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Sunday, December 9, 2012


A couple of weeks ago I posted on:

No derisive laughter.  No insults.  And no comments to the blog itself, although there were a few personal e-mail responses.

There was an innocuous question about how greatness could be defined.  Rather than transcribing from a dictionary, let me just quote from some information I recently received:

I want to share some news released today about research that – for the first time – quantifies the tremendous economic impact of Stanford’s entrepreneurial alumni. Some of you may recall participating in a study last year about this topic.

Today we released the results, and they’re impressive: Companies founded by Stanford alumni generate an estimated $2.7 trillion in annual revenues and have created 5.4 million jobs over time.

When I was a freshman at Stanford more than half a century ago, it was not yet a great university.  What the leaders of the school did was create Silicon Valley.  In 1958 there were plum and cherry orchards.  Today, Apple, Google, Oracle, Intel, Yahoo and a lot more.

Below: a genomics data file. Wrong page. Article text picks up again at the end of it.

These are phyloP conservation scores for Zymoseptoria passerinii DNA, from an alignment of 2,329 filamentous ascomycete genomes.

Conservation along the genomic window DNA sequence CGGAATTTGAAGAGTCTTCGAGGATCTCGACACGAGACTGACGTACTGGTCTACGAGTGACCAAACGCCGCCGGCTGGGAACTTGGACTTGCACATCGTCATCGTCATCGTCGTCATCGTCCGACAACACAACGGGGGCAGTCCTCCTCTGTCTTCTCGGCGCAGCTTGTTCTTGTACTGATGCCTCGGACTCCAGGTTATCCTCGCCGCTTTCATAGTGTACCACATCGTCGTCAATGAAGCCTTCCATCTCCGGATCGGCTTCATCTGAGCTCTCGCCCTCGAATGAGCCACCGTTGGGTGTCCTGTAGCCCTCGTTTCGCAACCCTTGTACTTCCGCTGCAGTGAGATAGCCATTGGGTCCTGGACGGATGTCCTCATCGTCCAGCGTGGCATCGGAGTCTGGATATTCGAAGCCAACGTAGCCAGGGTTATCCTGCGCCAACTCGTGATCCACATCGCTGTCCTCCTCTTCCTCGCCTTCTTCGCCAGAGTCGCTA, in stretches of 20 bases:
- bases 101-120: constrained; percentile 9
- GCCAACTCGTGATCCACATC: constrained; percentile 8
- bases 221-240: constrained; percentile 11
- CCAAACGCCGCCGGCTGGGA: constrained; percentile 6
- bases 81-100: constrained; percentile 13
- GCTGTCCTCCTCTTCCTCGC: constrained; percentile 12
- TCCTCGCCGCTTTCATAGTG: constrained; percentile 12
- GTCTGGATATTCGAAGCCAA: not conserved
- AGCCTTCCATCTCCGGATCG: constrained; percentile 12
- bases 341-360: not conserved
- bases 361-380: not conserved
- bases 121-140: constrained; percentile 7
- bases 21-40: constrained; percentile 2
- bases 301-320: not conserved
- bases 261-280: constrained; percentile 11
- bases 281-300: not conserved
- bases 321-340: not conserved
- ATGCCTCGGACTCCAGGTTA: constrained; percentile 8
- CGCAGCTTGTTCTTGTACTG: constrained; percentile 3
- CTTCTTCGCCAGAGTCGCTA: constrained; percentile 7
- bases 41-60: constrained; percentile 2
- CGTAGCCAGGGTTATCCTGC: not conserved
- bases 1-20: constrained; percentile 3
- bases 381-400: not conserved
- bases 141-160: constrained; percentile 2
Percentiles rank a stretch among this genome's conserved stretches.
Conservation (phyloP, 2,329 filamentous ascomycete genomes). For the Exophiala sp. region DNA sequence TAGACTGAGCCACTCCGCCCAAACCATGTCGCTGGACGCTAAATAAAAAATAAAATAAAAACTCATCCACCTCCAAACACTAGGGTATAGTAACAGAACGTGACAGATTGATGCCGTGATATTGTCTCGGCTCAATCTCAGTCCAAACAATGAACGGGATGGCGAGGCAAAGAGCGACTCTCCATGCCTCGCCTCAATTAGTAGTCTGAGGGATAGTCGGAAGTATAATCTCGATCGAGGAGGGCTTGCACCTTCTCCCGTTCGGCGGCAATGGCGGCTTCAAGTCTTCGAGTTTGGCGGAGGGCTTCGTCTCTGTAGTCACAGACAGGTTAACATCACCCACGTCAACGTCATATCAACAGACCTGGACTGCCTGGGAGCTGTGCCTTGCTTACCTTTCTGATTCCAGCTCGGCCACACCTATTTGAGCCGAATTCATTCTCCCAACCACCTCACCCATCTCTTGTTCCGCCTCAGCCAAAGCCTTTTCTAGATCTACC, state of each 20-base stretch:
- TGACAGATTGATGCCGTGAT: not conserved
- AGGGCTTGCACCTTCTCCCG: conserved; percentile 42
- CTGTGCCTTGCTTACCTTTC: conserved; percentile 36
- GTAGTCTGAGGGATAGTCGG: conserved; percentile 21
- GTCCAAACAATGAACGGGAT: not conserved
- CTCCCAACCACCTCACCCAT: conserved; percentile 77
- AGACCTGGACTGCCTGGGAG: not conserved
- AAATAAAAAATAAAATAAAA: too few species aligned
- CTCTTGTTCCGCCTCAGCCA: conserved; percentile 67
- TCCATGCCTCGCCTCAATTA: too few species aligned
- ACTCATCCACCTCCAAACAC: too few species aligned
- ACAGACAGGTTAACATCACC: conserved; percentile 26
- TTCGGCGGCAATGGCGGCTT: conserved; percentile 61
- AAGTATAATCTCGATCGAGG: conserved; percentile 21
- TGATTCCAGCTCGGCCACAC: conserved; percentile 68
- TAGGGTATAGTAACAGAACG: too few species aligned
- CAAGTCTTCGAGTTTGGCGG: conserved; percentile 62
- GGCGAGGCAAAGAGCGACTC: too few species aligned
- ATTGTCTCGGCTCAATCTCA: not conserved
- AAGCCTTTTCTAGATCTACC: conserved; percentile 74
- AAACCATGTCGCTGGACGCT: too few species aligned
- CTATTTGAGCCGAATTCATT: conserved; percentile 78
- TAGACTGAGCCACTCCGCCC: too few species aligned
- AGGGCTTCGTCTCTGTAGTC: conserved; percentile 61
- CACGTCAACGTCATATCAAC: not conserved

The Pacific Ocean is our best hope for greatness.  Space is over for centuries to come.  The sea around us is the next frontier for intelligent development in harmony with the marine environment.  You need to start with something, and the Pacific International Ocean Station could well be the the catalyst that could lead to a great university, and subsequently a progressive and thriving State of Hawaii.

As an important aside, the university just hired an athletic director, Ben Jay, from Ohio State University.  In a way, I feel sorry for him.  The State of Hawaii cannot afford to compete for the Learfield (this was once the Sear's Cup, but Learfield Sports took on sponsorship) Sports Diretor's Cup,  given annually to the National Association of Collegiate Directors of Athletics with the most success in collegiate athletics.  North Carolina (a state school) was the first to win in 1993-4, but every year since, Stanford has prevailed.  The difference is money.  However, Florida came in #2 last year and Ohio State the year before.  All the #2's have been state schools.  So Hawaii has a chance, right?  Nope.  We are too small.  Well, maybe there is solution.  Like Oregon and Oklahoma State, find a billionaire.  This is the solution for University of Hawaii greatness, certainly in athletics, but, more importantly, in academics.


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